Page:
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NDNation.com Staff: Scott Engler - Michael Cash - John Vannie - Mike Coffey - Kayo - Bacchus

Tuesday, January 15, 2008


posted by John Vannie
Lou Holtz coached at Notre Dame for eleven years before the University orchestrated his departure in 1996. Four head coaches have presided over the eleven seasons that followed, including a one-week stint by George O’Leary. These campaigns have resulted in a 78-56 overall record (Holtz was 100-30-2), four losing seasons, no season with fewer than three losses and a 0-7 record in bowl games. As we look forward to 2008 and beyond, Notre Dame football stands at a crossroads.

The question is whether Notre Dame will ever be able to recapture past glory. Many people scoffed at the notion that the college football landscape has changed and the Irish can no longer compete against schools with lower academic standards. They argued that success at Notre Dame was more a function of the right coach, and cited historical examples such as Holtz and Ara Parseghian to support their case.

This argument seemed plausible until last season, when Charlie Weis produced the worst Irish team in a half century. Weis had raised the hopes and expectations of Irish fans with a successful debut in 2005, but his teams’ performance has declined ever since. In retrospect, the 2005 season is somewhat similar to Tyrone Willingham’s first team in 2002 – a veteran team that came together under a first year head coach but could not sustain its early success.

The difference in the state of the program after three years of each coach is that Weis’ roster is stocked with a wealth of young talent while Willingham’s poor recruiting efforts left gaping holes in the depth chart. Next year’s freshman and sophomore classes are the best such back-to-back groups in 18 years, but last season’s dismal results undermined Weis’ credibility and reputation to the extent that he must prove he is the right coach to lead them. A 3-9 record and a series of utterly futile performances have placed him on the proverbial hot seat, at least in the eyes of disgruntled alumni.

What went wrong in 2007?

Several factors contributed to the awful season in 2007, not all of which can be laid at the feet of Weis. Graduation losses depleted the offense and decimated the defensive line, and Willingham’s poor recruiting left Weis precious few options to replace them. Most people expected a more competitive team, however, and the Irish were simply an embarrassment.

First, the 2007 offensive line was terrible. This was due to a combination of factors exacerbated by a lack of overall depth: young players that were forced to play before they were physically ready, older players with limited talent and at least one key starter that was trying to play through injuries. Despite these elements, the unit was poorly coached and made untold mental errors. Weis attempted to correct the problem after the third game of the season, but it was really six months too late.

Second, Weis mishandled the quarterback situation. Jimmy Clausen was the heir-apparent to succeed Brady Quinn in Weis’ offense, but the freshman from California was not ready to play on September 1 despite his early enrollment in January. In retrospect, the decision to postpone minor surgery on his elbow until after spring practice was a mistake. This should have been done in February. The entire quarterback competition in the spring accomplished nothing and pleased no one.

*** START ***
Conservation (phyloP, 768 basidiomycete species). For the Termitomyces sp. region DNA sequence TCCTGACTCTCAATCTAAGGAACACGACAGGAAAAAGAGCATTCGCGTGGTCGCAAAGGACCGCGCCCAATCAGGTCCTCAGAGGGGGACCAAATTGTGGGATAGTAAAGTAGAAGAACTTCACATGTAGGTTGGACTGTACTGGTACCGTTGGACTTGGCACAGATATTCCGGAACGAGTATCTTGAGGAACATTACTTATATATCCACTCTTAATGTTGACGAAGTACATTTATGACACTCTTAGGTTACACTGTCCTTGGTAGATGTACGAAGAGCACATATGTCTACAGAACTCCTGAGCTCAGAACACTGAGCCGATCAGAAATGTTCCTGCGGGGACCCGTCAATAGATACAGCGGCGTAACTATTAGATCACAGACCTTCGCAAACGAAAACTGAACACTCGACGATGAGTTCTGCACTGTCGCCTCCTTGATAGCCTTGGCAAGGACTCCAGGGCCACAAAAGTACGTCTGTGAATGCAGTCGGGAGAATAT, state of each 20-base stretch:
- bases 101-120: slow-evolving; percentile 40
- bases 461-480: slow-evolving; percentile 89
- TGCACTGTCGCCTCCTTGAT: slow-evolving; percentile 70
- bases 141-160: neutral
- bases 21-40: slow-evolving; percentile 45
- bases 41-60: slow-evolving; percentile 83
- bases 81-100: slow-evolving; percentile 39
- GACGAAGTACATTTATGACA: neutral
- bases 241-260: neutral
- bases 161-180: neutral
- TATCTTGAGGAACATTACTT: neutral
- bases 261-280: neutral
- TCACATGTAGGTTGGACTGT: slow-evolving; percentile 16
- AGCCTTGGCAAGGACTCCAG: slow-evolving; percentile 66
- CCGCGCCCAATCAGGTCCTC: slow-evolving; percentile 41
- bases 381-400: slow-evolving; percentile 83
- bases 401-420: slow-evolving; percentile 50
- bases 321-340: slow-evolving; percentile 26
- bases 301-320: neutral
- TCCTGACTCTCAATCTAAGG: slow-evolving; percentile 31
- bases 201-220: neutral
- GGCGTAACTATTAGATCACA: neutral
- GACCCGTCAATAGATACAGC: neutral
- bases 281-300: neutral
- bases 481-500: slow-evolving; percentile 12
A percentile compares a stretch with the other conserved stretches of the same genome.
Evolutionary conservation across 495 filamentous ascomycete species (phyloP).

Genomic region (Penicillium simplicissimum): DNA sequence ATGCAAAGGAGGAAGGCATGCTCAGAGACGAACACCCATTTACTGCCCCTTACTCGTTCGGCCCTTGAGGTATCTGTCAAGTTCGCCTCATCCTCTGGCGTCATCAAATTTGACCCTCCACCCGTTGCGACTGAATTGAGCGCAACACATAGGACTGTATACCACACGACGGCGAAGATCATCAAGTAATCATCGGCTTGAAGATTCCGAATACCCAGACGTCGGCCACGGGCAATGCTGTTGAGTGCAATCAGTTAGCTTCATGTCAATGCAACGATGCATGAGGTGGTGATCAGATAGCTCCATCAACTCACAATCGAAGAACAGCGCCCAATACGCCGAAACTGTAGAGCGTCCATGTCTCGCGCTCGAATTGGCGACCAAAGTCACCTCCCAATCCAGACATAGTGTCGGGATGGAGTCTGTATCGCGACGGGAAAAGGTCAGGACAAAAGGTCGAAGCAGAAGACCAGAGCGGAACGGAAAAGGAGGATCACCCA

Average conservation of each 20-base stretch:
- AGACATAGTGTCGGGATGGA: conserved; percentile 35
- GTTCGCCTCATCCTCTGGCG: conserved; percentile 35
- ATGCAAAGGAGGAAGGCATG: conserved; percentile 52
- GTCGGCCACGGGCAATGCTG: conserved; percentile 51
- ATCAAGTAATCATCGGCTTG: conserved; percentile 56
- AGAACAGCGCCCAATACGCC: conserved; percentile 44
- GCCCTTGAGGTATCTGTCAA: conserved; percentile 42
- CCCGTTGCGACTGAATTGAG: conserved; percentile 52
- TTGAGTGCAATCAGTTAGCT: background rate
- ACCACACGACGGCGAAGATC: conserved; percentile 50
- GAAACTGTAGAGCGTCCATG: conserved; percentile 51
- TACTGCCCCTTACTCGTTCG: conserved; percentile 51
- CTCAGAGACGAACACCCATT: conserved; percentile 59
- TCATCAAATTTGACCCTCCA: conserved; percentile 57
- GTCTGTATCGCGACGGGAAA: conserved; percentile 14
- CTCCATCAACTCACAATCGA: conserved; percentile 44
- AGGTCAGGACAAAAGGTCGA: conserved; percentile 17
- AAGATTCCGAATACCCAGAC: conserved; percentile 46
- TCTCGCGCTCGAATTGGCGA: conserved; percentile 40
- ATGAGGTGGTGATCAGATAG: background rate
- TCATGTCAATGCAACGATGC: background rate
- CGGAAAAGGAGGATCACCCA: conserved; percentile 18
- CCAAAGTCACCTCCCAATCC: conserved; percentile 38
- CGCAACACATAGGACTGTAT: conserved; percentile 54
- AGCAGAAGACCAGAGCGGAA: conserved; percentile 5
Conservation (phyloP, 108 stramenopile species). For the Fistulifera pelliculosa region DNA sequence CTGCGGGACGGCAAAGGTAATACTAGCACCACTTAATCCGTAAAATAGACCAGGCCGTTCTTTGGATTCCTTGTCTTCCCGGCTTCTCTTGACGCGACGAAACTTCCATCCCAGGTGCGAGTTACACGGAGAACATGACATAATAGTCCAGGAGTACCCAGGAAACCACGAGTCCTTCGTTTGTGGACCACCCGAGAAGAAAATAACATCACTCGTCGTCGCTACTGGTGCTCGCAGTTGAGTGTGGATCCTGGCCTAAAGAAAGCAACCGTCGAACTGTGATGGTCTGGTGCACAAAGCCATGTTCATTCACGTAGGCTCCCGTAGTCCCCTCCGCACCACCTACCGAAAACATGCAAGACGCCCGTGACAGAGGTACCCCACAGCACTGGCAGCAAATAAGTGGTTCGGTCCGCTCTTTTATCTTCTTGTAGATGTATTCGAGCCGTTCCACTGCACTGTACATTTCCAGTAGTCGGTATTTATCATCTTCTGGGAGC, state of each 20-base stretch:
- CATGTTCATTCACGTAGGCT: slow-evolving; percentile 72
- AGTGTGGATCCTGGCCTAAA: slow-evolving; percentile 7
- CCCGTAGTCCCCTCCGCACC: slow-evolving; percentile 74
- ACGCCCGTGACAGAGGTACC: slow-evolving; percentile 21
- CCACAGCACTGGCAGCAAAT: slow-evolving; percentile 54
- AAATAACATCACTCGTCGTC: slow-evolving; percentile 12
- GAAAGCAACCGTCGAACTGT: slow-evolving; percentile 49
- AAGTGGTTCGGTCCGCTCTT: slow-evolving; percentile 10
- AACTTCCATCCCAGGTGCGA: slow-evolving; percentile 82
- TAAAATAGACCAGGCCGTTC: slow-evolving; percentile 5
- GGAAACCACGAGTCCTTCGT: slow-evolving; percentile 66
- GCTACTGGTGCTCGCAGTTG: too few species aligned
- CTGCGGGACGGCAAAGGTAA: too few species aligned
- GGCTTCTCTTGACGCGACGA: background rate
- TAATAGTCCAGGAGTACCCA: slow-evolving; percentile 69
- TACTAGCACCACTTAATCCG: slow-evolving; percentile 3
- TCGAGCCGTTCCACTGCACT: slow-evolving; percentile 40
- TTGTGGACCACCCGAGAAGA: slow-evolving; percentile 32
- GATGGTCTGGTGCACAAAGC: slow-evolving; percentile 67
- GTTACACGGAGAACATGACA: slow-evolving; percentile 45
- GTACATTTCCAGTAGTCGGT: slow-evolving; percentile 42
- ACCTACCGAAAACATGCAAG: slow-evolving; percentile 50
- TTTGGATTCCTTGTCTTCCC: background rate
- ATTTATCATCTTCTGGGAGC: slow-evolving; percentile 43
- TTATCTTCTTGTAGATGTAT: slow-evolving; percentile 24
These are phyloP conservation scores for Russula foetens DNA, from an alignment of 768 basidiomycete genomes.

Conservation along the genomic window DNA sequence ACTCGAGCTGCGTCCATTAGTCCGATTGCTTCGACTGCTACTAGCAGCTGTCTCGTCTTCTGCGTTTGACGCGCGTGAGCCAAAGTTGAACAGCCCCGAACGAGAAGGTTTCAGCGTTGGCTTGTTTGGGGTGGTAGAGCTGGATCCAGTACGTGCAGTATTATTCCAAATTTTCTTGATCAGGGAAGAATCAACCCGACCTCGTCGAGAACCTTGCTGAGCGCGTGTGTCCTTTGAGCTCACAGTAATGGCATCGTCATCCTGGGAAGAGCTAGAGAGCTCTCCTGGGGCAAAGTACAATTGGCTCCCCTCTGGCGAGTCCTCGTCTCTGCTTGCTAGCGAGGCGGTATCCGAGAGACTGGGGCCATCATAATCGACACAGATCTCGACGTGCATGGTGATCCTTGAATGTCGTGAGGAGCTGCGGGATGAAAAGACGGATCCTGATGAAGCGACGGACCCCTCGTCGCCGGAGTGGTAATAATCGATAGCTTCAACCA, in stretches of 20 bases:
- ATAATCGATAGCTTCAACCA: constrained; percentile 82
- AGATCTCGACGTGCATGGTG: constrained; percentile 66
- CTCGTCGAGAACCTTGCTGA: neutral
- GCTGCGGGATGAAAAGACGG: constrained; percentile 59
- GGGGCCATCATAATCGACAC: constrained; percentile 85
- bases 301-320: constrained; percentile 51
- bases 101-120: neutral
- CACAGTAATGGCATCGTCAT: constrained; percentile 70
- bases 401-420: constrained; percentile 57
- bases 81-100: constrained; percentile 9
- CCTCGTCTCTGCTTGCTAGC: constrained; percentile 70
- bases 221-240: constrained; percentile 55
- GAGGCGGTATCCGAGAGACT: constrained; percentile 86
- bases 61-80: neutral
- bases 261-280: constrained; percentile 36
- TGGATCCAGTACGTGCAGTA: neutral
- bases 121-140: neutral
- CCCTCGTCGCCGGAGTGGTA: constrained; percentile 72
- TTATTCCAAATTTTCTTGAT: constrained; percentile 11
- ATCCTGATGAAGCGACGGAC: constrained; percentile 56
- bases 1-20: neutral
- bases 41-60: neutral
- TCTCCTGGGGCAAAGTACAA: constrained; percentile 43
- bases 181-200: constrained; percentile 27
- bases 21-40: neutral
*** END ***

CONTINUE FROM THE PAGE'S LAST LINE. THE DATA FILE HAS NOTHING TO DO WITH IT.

Weis was left without a reliable option heading into the season, and he attempted to compensate by employing game plans built on smoke, mirrors and multiple quarterbacks. It would be a gross understatement to say that each plan backfired. After a 33-3 drubbing by Georgia Tech in the season opener, Clausen was pressed into service and promptly beat to a pulp. By early November, Notre Dame had been defeated by Navy and blown out by Air Force and other more notable foes. Only marginal success against even worse competition in November allowed the Irish to escape 2007 with a shred of dignity.

Third, Notre Dame’s special teams were atrocious. When he was first hired, Weis maintained that special teams were one of the easiest areas to fix while rebuilding a team. This low hanging fruit turned out to be rotten, though. The Irish did not have a reliable place kicker, coverage teams allowed significant yardage and the return game was a disappointment despite Tom Zbikowski’s brave efforts on punts. Weis also botched the recruitment of kicker Kai Forbath two years ago by unnecessarily exerting pressure for an early commitment. Forbath settled for UCLA where he has been outstanding.

Finally, Weis has been unable to deliver on his promise to field a tough, nasty football team. Opponents used to be sore for weeks after playing Notre Dame, but that is not the case anymore. The Irish do not punish people with a clean, hard hitting defense. Safety David Bruton and tackle Trevor Laws are among the exceptions, but the unit has an inordinate share of soft, slow and undersized players.

A bruising offensive line used to be the hallmark of Notre Dame football, but this defining characteristic has steadily declined under Weis. It remains to be seen whether he can recapture it. While recruiting has been on the upswing, there are still questions at the tackle position.

The overall lack of physicality and uninspired play has raised questions about Weis’ coaching acumen that must be answered in 2008. Since he has made no changes to his staff during the off-season, he must believe that he has the right people to turn around Notre Dame’s fortunes.

Outlook for 2008

Despite last year’s meltdown, expectations should be set high for Weis this season. The Irish had better talent than their 3-9 record suggests, and this year’s schedule has been watered down to a level that would make even Holtz sound overconfident. Additionally, several opponents that were formidable in 2007 face their own rebuilding jobs in 2008. Notre Dame returns 18 starters from its last game against Stanford and adds several talented freshmen.

Despite these positives, the team has several serious weaknesses. The defensive line lacks depth and the starters are just average now that Trevor Laws has departed. Nose tackle Ian Williams is the lone player with star potential, but he is still a year or two away from that level and there is virtually no one to spell him during games. Unfortunately, teams should be able to run against the Irish. Help from incoming freshmen won’t begin to make a difference until 2009.

Inside linebacker is another concern. Maurice Crum returns, but he lacks the size and speed to be a difference maker against good competition. Junior Toryan Smith is the primary candidate to play along side him, but he needs to master the subtleties of the position during the offseason. The Irish have a number of linebackers on the roster, but none appear to be on the verge of taking the next step.